For most flowering plants, after finish blooming the flowers and stems will be wilted, dry and fall off. It is often recommended to remove the spent flowers to encourage new growths. However, there are plants that have sequential blooms where new flowers will grow again for few times or even few more years on the same stems. For sequential bloomers, it is better to leave the flowers alone when they are spent. Not long, another flower buds will grow again, and this can happen several times or sometimes for few years. If the flower stems look dead and dry after they have flowered for multiple times, it is a sign that there they are done and then can be cut off for good.

Some plants in our garden that have sequential blooms:

Psychopsis papilio Orchid:

This unusual orchid will grow more flowers on the same old stems for several years. Each spike will grow one single flower at a time, so it will be a consolation to have them to regrow more blooms for a few years. The left photo is a new flower bud which is growing on the old stem.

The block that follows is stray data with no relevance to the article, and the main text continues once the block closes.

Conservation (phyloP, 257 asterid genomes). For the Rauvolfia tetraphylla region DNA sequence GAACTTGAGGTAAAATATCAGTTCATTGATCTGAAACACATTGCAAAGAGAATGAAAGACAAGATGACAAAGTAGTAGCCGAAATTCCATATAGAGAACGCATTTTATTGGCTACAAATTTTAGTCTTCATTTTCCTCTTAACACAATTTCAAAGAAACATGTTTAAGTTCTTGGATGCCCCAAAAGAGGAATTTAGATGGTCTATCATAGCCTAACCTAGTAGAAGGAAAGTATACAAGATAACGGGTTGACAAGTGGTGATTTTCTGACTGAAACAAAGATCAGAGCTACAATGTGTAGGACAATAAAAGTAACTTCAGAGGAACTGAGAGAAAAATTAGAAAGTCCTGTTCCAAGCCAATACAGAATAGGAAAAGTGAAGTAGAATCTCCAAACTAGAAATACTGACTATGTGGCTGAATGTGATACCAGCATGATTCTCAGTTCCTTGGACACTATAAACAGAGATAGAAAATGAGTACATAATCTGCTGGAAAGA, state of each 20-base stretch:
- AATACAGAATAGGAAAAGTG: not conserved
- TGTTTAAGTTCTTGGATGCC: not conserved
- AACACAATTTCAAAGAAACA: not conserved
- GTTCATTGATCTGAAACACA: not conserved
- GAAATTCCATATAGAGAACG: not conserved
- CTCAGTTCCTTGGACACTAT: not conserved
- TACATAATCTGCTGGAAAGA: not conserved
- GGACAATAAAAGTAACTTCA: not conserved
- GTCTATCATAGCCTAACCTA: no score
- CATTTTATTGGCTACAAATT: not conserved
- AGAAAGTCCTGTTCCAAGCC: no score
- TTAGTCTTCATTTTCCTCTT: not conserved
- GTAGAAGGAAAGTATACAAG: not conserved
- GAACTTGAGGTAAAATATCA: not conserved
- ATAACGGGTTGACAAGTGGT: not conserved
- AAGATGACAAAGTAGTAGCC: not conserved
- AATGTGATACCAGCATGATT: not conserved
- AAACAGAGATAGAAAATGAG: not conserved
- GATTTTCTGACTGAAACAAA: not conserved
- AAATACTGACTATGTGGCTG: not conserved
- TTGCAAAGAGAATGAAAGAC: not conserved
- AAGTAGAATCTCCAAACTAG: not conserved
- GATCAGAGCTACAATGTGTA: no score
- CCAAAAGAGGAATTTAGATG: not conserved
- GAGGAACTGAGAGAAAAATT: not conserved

Crucifix Orchid:

Crucifix orchid (Epidendrum sp.) will continue to grow new flower buds on the tip of the same old stems  until they look kind of trailing and rambling. This habit of continual growth will make this orchid always in flower all year around.

Phalaenopsis Orchid:

If you don’t cut Phalaenopsis orchid flower stems after finished flowering, often enough new flowers will grow on the same stem. I read that some orchid growers prefer to cut the stems after flowering to encourage new leaf to grow, but some prefer to let the spent spike to have another chance to grow more flowers.

Fairy Iris:

Fairy Iris or Dietes grandiflora will bear many flowers if the flower stems are not cut off after finish flowering. As the plant grow in a clump of many individual plants, if the flower stems are removed, those individual plants will never grow more flowers. Instead the clump will grow more offshoots (pups) and usually it will take time before the new growth to produce flowers. If the flower stems are remained after flowering (which usually followed by the growth of seed pods), new lead will grow on these old stems where new flowers will grow again the following year. To keep it this way, the plant will flower many blooms every year.

Many fairy iris flowers that grew this season in our garden were grown on the old stems of the previous blooms, and many still had dried empty seed pods clinging.